So this blog post is for those of you who have already finished your LSAT prep, slayed the LSAT, submitted your law school applications and have also received your acceptances! I know the rest of you are longing to be in that position and, don’t you worry, you’ll be there soon enough. Now, for those of you whom this blog post pertains to, listen up! You’re probably sitting on a few acceptances, maybe waiting on a few more and longingly looking at your name on a couple waitlists. Others of you may have even accepted offers from the school of your choice, and congrats to you. Now what?
Well, first, pat yourself on the back. You’ve jumped over this first hurdle on your way to getting your J.D. Now, there are a few things you should think about doing to get yourself ready for the grueling next year ahead of you.
(1) Learn the 1L Material Before School Starts
Now I’m not saying to read all your 1L books one round through, but many schools offer 1L prep courses over the summer that really help you get a good grasp on what to expect in your classes. It’s a really nice primer so that you won’t feel like your running to catch up with the professor during school.
(2) Practice Reading
One of the hardest things to get used to your first year of law school is the amount of reading you are expected to do nightly. Not only are you expected to do a very large amount of reading each night, but you are also expected to come prepared to class to discuss what you’ve read, thoroughly having analyzed and understood it. It’s a good idea to do a lot of reading this summer, both leisure and otherwise. I’ve known some of my students who took courses on speed-reading and they all said it really helped them. Though, if this is the route you want to pursue, make sure the course focuses on how to absorb what you are reading efficiently, rather than just how to read very quickly.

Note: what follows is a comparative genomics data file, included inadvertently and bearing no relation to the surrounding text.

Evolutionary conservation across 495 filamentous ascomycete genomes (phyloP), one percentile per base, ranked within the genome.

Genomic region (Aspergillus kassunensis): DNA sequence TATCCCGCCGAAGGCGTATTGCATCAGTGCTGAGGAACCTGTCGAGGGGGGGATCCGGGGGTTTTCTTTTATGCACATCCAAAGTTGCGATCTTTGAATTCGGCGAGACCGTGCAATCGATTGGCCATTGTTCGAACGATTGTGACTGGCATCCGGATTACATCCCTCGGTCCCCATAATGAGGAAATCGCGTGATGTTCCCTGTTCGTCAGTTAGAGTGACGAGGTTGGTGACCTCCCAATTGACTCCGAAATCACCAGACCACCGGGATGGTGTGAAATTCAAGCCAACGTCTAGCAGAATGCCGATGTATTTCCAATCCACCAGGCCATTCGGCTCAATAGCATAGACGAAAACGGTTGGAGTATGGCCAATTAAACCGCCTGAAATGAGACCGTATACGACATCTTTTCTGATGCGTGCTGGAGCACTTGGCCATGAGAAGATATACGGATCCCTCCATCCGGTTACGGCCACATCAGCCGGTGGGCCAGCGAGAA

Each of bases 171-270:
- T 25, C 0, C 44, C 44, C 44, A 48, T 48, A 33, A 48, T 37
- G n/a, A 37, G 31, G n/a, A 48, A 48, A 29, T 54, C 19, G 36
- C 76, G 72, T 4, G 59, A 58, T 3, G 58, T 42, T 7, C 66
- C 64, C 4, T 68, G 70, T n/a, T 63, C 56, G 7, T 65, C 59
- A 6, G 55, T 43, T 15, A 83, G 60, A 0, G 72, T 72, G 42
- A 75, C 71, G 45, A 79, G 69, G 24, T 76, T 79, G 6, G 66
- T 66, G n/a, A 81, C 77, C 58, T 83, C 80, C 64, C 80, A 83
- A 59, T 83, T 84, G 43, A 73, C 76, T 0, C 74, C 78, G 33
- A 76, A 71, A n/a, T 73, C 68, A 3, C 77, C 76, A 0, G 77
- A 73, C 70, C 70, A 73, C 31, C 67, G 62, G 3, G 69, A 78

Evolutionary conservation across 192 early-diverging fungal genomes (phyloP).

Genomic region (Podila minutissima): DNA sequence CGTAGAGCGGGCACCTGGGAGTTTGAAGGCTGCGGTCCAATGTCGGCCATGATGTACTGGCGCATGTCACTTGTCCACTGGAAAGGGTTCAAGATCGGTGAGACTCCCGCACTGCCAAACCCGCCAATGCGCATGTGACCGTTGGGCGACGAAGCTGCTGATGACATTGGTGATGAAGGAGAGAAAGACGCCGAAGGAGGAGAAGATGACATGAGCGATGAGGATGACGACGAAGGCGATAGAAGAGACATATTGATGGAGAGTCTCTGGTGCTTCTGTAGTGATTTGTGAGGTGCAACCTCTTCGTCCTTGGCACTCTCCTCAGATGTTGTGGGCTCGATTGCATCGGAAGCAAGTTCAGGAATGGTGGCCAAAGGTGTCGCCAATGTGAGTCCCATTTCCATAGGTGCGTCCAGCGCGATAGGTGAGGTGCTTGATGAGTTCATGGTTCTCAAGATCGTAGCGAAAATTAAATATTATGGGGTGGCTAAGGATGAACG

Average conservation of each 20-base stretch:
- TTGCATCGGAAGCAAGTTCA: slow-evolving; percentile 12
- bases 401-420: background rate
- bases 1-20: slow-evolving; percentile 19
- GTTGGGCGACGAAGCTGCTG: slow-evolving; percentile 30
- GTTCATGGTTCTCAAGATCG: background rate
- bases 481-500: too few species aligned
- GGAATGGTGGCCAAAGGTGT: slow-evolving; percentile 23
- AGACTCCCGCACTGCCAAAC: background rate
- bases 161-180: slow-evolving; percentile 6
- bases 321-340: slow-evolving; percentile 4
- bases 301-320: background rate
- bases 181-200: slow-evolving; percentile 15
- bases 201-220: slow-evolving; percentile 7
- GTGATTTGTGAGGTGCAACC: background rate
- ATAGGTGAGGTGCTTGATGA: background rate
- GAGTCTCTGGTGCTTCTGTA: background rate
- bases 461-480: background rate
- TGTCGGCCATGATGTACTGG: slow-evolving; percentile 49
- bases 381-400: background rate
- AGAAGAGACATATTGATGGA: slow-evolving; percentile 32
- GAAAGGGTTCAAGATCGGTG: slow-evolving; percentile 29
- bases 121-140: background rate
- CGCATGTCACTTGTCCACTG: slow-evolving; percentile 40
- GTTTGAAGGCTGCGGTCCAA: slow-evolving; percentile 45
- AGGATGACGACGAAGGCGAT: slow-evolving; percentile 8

(3) Make a Realistic Study Plan & Stick to It!
Your entire law school GPA is based on one final exam for each class. This means that procrastination is your worst enemy. Before school starts, make a calendar of your final exams and work backwards on when you’d like to have your outlines and flashcards done, when you’d like to have everything memorized and when you’re taking practice exams. Then, stick to it. Make sure to take it a little easy the first couple months, but then really get into gear and stay on schedule.
(4) Seek Advice From Students (Current & Former)
These are the best people to ask advice from. They’ve been through it! They know what you will be facing and they know what they wished they could have done differently. Soak up all that knowledge and apply it as you embark on your 1L year.
Make sure to enjoy your summer. This is the last time you will have this much free time. Soon you will start on your law school path—a non-stop whirlwind of classes, studying, prepping, outlining, highlighting, writing, and reading—so take the time to smell the roses now!
So there you have it. There are still things you can do. You don’t have to sit and twiddle your thumbs, if you don’t want to. Most importantly though, really enjoy this time you have before school starts. It’ll be a summer you’ll always look back to fondly.